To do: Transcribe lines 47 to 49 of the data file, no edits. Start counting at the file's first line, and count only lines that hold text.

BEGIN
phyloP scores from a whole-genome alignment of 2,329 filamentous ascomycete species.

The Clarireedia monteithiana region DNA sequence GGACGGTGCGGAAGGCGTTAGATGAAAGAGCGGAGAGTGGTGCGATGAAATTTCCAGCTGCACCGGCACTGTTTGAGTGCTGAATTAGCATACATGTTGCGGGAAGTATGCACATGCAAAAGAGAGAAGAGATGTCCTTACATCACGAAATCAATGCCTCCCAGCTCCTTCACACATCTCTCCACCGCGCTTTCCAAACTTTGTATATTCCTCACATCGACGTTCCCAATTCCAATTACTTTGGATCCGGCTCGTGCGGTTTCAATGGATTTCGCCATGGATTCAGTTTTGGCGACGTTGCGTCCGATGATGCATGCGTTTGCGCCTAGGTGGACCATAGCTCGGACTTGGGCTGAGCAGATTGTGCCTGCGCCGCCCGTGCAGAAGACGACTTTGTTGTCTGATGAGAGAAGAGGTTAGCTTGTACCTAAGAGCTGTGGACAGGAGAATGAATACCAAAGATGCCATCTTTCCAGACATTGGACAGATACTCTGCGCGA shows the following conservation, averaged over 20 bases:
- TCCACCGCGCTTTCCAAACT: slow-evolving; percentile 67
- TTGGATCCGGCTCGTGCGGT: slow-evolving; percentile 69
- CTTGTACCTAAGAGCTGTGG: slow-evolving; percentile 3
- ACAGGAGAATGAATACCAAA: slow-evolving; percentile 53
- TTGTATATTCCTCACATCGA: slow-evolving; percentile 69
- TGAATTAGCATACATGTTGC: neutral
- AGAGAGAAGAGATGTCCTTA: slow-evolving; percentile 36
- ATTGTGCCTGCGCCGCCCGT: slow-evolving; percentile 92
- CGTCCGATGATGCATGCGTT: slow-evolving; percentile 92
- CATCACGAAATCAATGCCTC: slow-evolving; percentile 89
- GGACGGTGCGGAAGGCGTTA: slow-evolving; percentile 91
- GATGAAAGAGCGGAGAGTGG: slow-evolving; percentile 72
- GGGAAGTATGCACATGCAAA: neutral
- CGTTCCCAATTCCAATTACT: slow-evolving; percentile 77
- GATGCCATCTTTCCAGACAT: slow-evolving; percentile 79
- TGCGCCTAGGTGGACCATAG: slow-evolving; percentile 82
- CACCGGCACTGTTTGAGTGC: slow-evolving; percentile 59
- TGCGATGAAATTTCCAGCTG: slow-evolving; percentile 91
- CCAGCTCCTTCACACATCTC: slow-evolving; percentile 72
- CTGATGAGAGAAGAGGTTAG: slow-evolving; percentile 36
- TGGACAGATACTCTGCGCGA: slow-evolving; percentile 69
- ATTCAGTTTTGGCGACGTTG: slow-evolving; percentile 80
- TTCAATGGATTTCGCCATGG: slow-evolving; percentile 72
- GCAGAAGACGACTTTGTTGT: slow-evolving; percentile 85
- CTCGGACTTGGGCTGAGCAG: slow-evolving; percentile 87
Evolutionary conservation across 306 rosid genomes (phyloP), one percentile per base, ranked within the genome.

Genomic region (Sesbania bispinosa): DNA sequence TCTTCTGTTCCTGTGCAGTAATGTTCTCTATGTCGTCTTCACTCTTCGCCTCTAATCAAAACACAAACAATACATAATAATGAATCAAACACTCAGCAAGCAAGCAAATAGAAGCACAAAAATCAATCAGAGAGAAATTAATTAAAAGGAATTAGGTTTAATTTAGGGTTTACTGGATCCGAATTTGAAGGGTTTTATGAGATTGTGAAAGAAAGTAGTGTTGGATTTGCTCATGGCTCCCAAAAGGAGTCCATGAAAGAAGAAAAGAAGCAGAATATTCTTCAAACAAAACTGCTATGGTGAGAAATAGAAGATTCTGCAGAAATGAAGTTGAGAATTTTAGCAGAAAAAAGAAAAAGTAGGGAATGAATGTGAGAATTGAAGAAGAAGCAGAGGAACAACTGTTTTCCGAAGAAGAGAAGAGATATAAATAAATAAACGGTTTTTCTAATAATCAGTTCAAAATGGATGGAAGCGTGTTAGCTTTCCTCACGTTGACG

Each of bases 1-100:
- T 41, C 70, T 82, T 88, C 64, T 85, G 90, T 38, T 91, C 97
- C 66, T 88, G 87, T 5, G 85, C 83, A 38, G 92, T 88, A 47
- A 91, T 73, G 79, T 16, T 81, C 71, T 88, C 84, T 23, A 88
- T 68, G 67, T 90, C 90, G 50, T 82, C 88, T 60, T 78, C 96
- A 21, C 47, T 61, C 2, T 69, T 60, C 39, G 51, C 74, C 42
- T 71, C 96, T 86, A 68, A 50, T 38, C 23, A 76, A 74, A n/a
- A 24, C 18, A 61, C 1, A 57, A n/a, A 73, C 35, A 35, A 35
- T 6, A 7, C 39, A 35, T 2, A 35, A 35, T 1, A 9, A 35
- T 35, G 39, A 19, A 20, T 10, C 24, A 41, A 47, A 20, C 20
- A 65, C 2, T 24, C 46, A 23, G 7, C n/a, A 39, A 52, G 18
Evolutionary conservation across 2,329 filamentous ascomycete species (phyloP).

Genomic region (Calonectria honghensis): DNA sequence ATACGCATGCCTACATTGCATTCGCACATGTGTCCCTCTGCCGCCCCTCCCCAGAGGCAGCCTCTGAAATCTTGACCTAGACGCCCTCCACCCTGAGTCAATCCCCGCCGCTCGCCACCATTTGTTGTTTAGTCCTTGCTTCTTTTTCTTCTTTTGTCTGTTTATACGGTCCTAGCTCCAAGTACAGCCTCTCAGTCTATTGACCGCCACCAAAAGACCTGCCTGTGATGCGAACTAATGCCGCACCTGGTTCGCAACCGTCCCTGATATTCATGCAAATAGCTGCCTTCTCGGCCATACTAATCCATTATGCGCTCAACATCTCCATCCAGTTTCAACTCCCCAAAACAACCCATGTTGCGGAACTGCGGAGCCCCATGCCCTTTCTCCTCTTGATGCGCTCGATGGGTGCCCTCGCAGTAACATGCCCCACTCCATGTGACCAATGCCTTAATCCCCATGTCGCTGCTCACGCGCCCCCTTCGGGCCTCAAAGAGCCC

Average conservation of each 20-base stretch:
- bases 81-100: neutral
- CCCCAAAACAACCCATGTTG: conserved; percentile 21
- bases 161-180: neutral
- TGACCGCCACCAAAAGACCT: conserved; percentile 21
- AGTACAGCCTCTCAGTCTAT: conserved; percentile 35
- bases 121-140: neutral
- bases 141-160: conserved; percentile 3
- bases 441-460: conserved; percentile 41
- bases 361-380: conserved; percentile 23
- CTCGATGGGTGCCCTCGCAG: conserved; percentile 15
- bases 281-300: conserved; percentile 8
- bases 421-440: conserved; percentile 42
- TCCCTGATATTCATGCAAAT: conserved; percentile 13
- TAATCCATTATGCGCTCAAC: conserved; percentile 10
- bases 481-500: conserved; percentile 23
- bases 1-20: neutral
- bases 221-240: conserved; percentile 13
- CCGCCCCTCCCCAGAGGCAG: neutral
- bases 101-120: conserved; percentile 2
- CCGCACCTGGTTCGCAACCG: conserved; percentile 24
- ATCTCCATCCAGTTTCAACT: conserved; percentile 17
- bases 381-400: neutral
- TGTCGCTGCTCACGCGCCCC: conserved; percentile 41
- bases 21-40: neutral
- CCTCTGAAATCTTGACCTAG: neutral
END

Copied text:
- TGACCGCCACCAAAAGACCT: conserved; percentile 21
- AGTACAGCCTCTCAGTCTAT: conserved; percentile 35
- bases 121-140: neutral